Maybe it’s because it falls on a Wednesday (sigh), but the Fourth really snuck up on us this year. So we asked Marielle Shortell and Julie Shanklin of Syzygy Events for some insider tips on how to get the backyard soiree-ready in a hurry—and on the cheap.
Shortell and Shanklin say there’s no need to run to the florist or rental company. To create their mood board, they pulled things you might have in the garage, in storage, or in the deep, dark recesses of cupboards containing seldom-used holiday decor. The vibe is eclectic and casual, a riff on classic Americana.
By Natalie Grasso
“It’s such an exciting time to be in the design world,” Suzanne Kasler said, addressing a room full of design professionals as part of the spring Capital Design lecture series at the Washington Design Center. “It’s been a tough couple of years, but things are starting to open up. With all of the media and sharing, people are more interested than ever.” She added that more exposure creates more of a need for talented designers, because there is so much more out there to edit.
Kasler kicked off her talk by presenting photos of her own recently renovated home in Atlanta, Georgia, which was featured in the April 2012 issue of Architectural Digest. She confessed that during the house hunt she’d been looking for a Regency-style house and ended up with a Federal. “But that’s the great thing about being a designer,” she said. “You can change it!” Her first design move—one that has become a Kasler signature—was to paint all of the architectural elements white (Benjamin Moore’s White Dove and Bone White are her go-to hues). “This creates the architectural envelope,” she said. “If you get the architecture right, the rest is so much easier.”
It would take years of gallery openings to see the crop of local work currently on display at the maze that is Artomatic, a pop-up gallery that has taken over an 11-story building in Crystal City. Camera in tow, we spent an entire afternoon exploring every corner, finding inspiration aplenty in gorgeous pieces from both emerging and established artists. If you can’t make it to the exhibition before it wraps on June 23, we’ve got a look at some of the artists who really stood out—though there were many, many more (there are more than 1,000 exhibiting). Whether you’re on the hunt for that perfect piece to add to your gallery or are just out for a little afternoon eye candy, we promise you’ll find something inspiring.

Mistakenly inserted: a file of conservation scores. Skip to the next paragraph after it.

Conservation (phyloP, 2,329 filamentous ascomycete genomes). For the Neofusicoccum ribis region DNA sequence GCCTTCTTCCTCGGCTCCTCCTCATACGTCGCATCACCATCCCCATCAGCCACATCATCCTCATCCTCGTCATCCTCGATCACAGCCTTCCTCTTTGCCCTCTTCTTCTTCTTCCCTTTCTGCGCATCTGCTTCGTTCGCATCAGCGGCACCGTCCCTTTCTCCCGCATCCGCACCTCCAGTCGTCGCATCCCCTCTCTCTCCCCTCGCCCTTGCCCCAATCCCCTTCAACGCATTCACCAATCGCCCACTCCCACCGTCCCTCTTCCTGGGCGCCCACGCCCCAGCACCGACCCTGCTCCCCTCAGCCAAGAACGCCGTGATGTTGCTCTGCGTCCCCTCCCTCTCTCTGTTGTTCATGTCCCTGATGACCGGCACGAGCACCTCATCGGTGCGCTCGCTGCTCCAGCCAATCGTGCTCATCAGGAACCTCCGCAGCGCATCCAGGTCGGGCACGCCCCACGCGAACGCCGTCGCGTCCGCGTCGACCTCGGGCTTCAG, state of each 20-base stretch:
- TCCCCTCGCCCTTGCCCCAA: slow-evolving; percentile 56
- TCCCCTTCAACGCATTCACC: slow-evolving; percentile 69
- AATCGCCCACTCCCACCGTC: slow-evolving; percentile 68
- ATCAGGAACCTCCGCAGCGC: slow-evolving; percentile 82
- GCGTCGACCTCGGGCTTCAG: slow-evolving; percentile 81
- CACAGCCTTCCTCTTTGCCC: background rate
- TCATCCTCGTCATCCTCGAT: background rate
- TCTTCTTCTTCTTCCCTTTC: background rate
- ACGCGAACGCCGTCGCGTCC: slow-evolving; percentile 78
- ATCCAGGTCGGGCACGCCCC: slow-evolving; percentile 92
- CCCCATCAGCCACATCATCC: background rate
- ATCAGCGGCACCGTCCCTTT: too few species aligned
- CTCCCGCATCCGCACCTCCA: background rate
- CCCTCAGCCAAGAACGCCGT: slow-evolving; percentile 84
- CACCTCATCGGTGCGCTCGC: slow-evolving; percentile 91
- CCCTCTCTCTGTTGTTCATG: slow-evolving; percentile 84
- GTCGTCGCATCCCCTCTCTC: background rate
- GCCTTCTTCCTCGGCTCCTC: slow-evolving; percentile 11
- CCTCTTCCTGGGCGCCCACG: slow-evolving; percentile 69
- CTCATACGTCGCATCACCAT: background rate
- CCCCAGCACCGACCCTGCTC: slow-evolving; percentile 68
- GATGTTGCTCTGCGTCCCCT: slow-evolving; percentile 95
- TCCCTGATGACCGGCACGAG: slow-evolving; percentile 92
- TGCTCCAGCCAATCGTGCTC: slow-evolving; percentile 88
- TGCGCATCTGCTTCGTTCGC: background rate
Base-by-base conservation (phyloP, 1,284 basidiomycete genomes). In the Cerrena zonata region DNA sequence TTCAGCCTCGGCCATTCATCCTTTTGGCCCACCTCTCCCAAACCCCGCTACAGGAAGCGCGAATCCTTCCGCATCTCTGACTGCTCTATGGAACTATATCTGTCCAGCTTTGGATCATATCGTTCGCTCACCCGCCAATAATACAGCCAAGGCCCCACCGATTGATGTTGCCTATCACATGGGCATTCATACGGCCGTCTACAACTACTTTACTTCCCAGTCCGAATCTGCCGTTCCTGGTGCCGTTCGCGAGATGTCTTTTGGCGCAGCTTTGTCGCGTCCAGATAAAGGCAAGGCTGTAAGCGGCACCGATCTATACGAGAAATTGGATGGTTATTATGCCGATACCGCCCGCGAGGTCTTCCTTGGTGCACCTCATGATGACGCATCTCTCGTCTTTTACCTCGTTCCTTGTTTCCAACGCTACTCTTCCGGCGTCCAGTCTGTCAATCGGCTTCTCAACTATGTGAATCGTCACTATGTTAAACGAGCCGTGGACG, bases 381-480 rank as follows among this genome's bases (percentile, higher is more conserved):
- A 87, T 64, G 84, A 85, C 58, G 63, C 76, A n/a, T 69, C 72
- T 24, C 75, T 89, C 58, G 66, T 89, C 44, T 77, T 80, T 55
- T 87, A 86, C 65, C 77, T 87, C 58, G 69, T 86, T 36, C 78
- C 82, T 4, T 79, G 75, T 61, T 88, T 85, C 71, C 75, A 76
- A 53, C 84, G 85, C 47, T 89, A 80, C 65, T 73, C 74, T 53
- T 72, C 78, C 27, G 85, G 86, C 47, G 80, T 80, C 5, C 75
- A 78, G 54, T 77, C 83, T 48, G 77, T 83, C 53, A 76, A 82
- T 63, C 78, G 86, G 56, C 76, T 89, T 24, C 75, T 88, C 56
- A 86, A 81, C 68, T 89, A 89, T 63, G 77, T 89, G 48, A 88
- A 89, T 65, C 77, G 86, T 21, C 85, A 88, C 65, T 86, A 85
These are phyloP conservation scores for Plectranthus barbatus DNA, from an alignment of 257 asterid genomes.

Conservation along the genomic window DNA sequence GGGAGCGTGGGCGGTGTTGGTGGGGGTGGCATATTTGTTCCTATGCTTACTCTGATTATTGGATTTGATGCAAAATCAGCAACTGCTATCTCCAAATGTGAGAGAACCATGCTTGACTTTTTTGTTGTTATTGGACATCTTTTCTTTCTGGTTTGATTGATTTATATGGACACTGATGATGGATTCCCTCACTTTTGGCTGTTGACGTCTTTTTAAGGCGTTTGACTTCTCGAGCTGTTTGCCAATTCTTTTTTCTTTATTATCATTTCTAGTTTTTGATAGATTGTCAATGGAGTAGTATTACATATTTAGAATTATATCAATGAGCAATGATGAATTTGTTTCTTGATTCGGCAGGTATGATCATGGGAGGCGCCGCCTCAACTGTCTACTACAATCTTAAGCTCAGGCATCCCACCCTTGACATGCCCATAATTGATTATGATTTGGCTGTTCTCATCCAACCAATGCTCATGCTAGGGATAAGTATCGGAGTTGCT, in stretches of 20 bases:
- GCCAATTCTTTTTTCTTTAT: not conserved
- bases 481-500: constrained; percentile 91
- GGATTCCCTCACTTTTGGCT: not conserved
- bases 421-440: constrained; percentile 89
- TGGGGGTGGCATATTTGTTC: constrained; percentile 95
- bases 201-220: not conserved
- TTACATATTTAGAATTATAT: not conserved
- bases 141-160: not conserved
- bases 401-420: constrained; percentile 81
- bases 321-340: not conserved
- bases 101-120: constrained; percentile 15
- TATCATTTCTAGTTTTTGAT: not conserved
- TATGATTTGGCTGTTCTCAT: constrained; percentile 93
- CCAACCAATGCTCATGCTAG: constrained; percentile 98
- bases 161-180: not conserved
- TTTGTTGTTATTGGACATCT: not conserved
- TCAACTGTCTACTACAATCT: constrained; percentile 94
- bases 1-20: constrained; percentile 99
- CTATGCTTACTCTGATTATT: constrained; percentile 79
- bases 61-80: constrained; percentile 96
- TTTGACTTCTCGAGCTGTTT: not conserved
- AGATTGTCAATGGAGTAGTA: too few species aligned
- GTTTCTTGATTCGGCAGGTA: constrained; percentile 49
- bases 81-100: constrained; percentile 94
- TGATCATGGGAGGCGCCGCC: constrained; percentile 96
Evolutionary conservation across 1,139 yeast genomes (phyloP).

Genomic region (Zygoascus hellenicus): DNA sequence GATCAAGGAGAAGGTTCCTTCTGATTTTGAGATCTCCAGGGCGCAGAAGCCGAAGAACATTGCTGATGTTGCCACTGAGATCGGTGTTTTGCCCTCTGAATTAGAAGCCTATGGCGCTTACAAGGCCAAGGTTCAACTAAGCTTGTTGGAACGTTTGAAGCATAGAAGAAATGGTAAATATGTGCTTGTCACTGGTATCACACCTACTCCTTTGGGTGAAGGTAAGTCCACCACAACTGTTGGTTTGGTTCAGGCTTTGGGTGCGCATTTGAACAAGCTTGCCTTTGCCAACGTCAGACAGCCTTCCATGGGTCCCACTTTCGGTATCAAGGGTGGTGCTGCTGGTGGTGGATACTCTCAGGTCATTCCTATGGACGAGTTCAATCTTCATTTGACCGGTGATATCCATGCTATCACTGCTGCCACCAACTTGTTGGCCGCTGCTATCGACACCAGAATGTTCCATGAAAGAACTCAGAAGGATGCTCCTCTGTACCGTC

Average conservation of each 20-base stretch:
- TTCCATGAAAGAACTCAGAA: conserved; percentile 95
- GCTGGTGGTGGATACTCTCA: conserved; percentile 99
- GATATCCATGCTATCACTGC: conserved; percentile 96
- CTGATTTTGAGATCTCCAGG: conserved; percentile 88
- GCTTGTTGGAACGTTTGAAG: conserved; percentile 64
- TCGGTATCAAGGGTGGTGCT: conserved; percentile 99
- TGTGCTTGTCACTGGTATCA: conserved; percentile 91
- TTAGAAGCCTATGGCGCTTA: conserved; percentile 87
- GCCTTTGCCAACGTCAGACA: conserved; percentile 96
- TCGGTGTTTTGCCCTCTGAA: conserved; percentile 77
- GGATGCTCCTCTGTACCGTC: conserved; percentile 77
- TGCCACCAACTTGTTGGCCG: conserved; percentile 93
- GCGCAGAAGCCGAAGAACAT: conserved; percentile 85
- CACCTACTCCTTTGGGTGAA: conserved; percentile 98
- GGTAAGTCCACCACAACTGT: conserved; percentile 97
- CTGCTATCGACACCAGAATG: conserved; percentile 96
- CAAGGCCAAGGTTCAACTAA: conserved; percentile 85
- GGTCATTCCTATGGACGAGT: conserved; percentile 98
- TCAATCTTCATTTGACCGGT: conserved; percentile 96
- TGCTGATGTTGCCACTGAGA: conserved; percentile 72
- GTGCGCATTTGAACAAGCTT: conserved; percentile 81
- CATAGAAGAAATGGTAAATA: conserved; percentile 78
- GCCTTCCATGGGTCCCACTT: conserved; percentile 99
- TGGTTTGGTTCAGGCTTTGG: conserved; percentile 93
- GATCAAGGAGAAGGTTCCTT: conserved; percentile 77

It’s hard not to smile when the petite Jonathan Adler bounces into a room in crisp white pants and a checkered shirt. But that’s to be expected; after all, the designer has made a career out of the words “happy chic.” Speaking to a nearly sold-out audience at the Corcoran on Tuesday, Adler set the tone of his talk by opening with a joke. Pointing to an image of a bearded, disheveled hippie on the screen behind him, the first words he spoke were, “Ohh, there I am!” Once the laughter fizzled out he launched into the story of his “improbable and accidental career.”
Adler spent his entire childhood dreaming of being a potter, and after taking courses at Rhode Island School of Design, he approached his professor to ask whether she thought he had what it took. The professor, whose name “begins with a J and ends with ackie Rice,” answered with a resounding “no” and advised him to pursue a career in law. Disappointed, he moved to New York and found a job in the movie industry.
It was love at first sight when we caught a glimpse last week of local craftsman Geremy Coy's latest piece: a decorative cherry blossom panel hand-joined from hundreds of pieces of Alaskan yellow cedar. So you can imagine our surprise when we learned that the man behind the panel had only been working with wood for two years. Two!